Hack 34. Edit Audio with Audacity
Record, crop, rearrange, and save audio with the cross-platform Audacity tool.
Often when you take a picture or write a paper, the first effort isn't perfect. Usually there are changes you need to make, whether cropping pictures or changing wording, before everything is perfect. Recorded audio is often the same. There are often periods of silence you need to remove from your recording, mistakes you need to edit, or other changes to make before the track is how you want it. Another more recent use of audio editing is podcasting, or the process of creating audio content that you then share and link to with RSS feeds so people can listen at their leisure. [Hacks #86 and #87] discuss podcast programs under Linux, or you could reference O'Reilly's Podcasting Hacks for more detailed information. Whatever your reason for editing audio, one particularly useful tool for performing these kinds of edits is Audacity.
Audacity is a cross-platform audio-editing program that runs on Linux, Windows, and Mac platforms. It is popular enough that you will likely be able to find a package for it for your distribution, but if not, you can download the latest release from the official web site at http://audacity.sourceforge.net. When you run Audacity for the first time, the interface that appears might seem a bit intimidating if you haven't worked with audio-editing software before. Audacity has a lot of powerful features that could take many pages to describe, but for the purposes of this hack I am going to cover only some of the basics: recording, editing, and cropping sound.
2.23.1. Record Sound
Audacity can accept input from a variety of sources, including previously created sound files, saved Audacity projects, and microphone input. There are a few initial steps to perform to set up audacity to record from your microphone. First, open your mixer program of choice and make sure that the microphone is not muted and that the microphone itself is at a reasonable volume. Next, locate the volume slider near the top of the Audacity window that has the picture of a microphone near it and make sure that it is at a reasonable volume as well. The exact volume levels for your microphone will depend on a variety of factors including what you are recording and what microphone source you use, so you might have to experiment to find the most suitable levels. To the left of the microphone slider is a drop-down menu that lets you choose from a number of audio sources including Vol, Line, CD, Mic, and other options. Make sure that this menu is set to Mic.
Once all of your volume levels are set, click the Record button (the button near the top that has a red circle as its icon) to start recording. When you are ready to stop recording, click the Stop button (a few buttons to the left of the record button represented by an orange square) or the Pause button to pause the recording. Audacity will show you the audio track live as it is being generated in the lower part of the window. To listen to your recording, click the Play button to the left of the Record button. To listen to a particular portion of the recording, just click on that section of the track and then click Play. Once you stop a recording, if you click the Record button again Audacity starts with a new track.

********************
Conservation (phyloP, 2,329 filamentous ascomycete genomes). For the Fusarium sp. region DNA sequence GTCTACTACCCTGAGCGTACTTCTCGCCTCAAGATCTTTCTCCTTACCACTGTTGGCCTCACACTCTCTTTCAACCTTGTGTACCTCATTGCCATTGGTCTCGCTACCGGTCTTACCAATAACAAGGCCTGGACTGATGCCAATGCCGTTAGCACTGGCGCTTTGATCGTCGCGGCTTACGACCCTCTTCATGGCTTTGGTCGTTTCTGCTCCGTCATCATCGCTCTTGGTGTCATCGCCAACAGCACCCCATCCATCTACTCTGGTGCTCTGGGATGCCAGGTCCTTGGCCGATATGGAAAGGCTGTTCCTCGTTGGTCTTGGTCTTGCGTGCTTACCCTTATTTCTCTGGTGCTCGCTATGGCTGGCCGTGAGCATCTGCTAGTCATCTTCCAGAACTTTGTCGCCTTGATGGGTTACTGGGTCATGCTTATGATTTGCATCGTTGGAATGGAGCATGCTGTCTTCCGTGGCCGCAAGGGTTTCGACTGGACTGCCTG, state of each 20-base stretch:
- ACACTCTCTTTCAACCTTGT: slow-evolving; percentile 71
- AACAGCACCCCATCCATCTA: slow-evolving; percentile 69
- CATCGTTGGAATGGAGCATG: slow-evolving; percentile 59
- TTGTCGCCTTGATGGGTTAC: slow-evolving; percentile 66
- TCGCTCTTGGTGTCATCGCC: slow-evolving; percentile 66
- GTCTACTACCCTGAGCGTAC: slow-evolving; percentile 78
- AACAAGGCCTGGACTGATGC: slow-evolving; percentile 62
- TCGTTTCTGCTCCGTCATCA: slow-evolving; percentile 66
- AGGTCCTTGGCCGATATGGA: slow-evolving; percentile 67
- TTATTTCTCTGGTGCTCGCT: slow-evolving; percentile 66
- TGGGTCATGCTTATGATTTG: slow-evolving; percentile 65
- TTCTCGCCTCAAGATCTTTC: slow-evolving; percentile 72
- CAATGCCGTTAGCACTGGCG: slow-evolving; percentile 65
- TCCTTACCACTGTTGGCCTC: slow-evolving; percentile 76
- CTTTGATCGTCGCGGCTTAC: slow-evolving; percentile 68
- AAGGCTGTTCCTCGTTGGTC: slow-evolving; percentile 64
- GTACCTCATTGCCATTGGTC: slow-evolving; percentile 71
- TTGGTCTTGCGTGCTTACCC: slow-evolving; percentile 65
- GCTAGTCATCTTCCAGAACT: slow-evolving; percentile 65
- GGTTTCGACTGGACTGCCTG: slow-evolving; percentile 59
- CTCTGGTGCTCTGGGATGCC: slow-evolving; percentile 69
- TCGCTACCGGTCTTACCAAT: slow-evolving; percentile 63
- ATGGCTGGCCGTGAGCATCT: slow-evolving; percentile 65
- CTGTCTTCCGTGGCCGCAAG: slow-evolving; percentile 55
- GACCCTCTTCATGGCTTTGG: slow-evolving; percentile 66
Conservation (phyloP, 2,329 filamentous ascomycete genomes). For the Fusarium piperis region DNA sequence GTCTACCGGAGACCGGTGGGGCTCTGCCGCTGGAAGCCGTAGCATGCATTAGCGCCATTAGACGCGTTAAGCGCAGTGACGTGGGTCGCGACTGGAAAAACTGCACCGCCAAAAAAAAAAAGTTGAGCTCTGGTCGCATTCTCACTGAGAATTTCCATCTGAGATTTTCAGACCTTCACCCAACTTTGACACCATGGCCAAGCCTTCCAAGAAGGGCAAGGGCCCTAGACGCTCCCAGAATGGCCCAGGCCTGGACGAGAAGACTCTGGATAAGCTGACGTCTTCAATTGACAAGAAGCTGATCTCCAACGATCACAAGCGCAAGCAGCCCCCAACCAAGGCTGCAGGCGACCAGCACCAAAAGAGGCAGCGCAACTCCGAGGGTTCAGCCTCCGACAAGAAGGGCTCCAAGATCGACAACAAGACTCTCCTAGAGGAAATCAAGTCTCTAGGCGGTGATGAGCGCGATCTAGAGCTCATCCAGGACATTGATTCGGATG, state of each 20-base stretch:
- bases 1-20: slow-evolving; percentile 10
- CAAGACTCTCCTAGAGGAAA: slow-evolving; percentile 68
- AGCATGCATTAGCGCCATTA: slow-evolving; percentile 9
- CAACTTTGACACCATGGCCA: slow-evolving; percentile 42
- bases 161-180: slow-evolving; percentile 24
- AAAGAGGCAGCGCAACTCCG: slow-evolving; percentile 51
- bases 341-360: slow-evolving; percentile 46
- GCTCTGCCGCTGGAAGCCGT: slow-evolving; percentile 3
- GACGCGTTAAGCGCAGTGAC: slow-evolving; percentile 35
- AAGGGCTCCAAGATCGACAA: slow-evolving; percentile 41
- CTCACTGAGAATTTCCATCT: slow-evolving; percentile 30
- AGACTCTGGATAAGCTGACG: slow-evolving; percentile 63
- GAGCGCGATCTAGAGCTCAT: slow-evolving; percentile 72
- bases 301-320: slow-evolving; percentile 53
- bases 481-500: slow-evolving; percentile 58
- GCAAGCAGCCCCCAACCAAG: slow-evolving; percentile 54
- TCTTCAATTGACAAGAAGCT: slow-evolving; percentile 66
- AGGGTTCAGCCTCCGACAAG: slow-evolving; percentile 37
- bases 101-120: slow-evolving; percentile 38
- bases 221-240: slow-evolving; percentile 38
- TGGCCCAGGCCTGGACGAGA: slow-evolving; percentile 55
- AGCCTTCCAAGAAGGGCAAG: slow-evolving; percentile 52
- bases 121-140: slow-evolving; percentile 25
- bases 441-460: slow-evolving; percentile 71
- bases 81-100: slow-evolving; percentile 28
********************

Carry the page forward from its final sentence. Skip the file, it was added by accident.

2.23.2. Edit and Crop Sound
Audacity makes the process of editing or cropping an audio track pretty simple. To edit a particular audio file you have previously created, click File Open and choose the file to edit. Audacity can edit WAV, MP3s, and Ogg Vorbis files alike. To remove a section of audio from the track, click and highlight that particular section with your mouse. If you click Play at this point, Audacity will play only the portion you have selected, which can be useful to isolate exactly what you want to remove. Click Edit Delete to remove the selected section. You can also move around sections of the audio with Cut and Paste operations. Just select the section of audio to move, and click Edit Cut. Then click where you would like to paste and click Edit Paste. If you would like to crop a particular section so only it remains, select it and click Edit Trim. In between sections of a recording, you might notice that the microphone has picked up background noise that you would like to remove. Select the section you would like to silence, and then click Edit Silence. Audacity will replace the section with complete silence.
2.23.3. Save Changes
When you are ready to save a project, close any unwanted tracks you may have been working from so that only the tracks you want are left behind. If you want to remember each of the tracks and resume the project at a later date, click File Save Project As to save the entire project. To export to an audio file, click File Export as WAV, File Export as MP3, or File Export as OGG to export to WAV, MP3, or Ogg Vorbis formats, respectively.